The SMSF Retirement Insights report analysed data from more than 65,000 SMSFs in 2015 and found the $1.6 million cap would reduce the spending capacity of a $2.5 million balance by around $4000 a year, from $177,000 to $173,000.
This estimation was calculated on the basis that the income stream was withdrawn at the rate required for achieving income for life at 80 per cent certainty.
The estimates show it is still worthwhile retaining the money in super. However, with scenario analysis in the report indicating that if the same trustee was to remove the excess over the $1.6 million, their income would be reduced by $166,000.
“In that example, we found that it was certainly more beneficial to keep the money in super and be taxed at 15 per cent rather than withdraw to have it taxed at marginal rates,” Accurium senior actuary Doug McBirnie said.
“The impact on the overall sustainable spending level wasn’t huge, perhaps reduced it by 2-3 per cent.”
The SMSFA and Accurium analysis also show that while the government has estimated that only 4 per cent of the Australian population will be affected, it will largely be the SMSF community who would “bear the brunt of government proposed changes”.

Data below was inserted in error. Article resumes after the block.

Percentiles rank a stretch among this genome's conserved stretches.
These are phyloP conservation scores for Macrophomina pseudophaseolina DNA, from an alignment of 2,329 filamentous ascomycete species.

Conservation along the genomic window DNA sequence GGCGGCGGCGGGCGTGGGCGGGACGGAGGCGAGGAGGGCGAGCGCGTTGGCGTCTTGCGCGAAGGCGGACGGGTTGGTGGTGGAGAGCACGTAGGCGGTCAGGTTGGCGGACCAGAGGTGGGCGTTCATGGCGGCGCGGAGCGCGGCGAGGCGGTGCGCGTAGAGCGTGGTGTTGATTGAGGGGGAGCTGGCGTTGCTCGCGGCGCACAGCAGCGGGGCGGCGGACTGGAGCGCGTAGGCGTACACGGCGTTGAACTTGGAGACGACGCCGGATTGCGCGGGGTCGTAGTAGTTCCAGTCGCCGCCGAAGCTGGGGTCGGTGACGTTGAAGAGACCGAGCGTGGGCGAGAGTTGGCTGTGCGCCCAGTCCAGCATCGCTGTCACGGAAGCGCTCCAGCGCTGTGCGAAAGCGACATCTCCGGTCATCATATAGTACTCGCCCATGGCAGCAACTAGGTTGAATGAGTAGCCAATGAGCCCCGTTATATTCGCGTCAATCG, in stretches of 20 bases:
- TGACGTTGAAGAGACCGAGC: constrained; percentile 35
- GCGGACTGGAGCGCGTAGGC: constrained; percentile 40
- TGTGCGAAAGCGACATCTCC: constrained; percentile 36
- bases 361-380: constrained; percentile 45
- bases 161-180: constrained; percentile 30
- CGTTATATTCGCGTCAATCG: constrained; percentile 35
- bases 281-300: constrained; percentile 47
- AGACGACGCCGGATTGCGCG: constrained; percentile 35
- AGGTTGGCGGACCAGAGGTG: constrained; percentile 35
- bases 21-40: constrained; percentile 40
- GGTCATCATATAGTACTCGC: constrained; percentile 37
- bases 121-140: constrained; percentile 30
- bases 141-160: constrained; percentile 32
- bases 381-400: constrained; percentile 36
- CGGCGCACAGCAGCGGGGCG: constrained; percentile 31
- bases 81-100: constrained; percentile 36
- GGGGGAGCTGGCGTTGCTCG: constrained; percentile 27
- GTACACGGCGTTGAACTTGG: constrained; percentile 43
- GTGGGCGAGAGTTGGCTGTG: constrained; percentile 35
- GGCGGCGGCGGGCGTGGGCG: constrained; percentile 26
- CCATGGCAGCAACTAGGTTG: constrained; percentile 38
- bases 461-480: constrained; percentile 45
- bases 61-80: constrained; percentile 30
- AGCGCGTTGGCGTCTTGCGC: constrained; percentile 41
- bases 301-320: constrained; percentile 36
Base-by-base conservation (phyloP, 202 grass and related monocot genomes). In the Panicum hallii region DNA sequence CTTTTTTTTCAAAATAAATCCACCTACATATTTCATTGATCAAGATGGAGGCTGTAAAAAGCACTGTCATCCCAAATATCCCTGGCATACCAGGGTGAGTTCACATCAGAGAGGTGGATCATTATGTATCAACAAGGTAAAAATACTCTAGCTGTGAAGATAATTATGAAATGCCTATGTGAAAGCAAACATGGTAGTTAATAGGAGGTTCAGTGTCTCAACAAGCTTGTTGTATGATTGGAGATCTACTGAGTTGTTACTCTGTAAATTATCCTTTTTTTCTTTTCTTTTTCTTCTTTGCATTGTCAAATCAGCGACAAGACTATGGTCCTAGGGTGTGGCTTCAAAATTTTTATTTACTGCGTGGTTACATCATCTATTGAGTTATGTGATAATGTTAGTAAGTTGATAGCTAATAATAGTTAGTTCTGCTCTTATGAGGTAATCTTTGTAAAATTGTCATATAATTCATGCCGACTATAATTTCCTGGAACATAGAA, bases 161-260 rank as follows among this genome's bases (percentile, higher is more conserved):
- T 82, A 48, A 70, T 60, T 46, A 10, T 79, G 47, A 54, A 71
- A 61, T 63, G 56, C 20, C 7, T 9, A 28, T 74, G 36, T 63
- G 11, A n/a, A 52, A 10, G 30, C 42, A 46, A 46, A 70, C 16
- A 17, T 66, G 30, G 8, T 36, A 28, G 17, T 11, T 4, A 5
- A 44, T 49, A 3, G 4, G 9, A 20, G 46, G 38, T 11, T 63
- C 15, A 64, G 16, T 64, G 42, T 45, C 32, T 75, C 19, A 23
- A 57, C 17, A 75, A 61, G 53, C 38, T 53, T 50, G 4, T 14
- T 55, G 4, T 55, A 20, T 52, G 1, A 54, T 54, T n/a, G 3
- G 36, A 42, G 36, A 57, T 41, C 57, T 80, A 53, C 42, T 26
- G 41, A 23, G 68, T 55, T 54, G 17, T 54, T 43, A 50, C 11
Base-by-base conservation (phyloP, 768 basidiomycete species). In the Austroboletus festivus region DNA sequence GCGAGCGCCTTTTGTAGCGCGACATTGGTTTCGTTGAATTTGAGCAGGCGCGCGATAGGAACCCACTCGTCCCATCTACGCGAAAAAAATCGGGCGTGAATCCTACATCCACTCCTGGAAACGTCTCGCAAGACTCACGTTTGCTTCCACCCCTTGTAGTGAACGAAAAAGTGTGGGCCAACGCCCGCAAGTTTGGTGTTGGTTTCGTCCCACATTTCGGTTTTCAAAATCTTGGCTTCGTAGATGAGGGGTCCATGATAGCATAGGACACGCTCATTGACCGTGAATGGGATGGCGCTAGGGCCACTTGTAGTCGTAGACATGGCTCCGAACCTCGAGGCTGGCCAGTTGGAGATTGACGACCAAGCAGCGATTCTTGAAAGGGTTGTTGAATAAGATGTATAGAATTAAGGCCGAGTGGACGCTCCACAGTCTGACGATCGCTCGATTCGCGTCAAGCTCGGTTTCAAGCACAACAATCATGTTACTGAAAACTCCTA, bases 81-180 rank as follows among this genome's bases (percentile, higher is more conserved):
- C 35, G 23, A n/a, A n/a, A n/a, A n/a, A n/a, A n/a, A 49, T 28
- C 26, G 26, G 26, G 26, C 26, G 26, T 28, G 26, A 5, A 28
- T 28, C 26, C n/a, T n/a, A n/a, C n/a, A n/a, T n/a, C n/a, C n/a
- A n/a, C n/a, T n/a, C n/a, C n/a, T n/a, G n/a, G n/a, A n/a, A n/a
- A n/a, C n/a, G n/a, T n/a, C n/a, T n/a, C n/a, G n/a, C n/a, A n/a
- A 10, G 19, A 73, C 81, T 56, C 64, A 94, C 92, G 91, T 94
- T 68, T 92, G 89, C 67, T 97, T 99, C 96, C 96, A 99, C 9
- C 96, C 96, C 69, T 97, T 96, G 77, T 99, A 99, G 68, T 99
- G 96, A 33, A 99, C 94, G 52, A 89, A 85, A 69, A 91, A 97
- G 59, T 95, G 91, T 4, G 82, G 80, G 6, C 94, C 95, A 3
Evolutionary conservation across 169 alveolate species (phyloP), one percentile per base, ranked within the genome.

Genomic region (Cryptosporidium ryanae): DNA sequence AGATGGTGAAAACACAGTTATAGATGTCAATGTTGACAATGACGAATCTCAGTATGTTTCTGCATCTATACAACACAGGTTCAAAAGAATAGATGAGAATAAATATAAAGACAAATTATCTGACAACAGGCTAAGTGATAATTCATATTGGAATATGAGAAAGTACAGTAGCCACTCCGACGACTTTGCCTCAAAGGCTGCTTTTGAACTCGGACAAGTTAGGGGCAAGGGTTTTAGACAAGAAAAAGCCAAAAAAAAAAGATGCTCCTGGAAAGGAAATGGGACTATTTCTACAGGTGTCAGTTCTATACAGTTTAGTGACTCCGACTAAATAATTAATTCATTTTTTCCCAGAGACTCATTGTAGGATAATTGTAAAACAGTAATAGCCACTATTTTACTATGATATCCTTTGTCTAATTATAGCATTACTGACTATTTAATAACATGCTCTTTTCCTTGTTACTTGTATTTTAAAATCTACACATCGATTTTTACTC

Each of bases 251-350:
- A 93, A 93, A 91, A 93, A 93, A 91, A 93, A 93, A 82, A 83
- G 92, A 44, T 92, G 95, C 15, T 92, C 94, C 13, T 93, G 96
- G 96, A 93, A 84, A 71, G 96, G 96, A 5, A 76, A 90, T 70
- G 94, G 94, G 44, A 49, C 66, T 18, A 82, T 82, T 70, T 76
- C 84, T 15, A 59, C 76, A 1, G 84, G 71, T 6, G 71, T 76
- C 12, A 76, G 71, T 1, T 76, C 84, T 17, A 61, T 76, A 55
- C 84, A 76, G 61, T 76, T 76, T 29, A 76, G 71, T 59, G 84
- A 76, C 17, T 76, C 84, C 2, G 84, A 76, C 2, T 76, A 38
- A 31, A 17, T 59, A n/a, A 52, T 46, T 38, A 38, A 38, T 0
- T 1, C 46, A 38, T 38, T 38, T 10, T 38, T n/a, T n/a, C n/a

“Were the policies in place in 2015, over 48 per cent of the SMSF trustees in Accurium’s database would have been impacted by at least one of the changes,” SMSFA CEO Andrea Slattery said.
Ms Slattery said it is important the government thoroughly reviews the changes as they will have long-term effects.
“We really need to understand the real data now and look at whether there is enough adequacy built into the current budget arrangements,” she said.
“For example, the $25,000 cap is going to affect people’s ability to save, it’s going to affect young people.”
The study found that nearly one in three SMSFs made contributions in excess of $25,000, while 70 per cent of those already have balances in excess of $500,000, meaning they can’t take advantage of the proposed five-year ‘look back’ rule.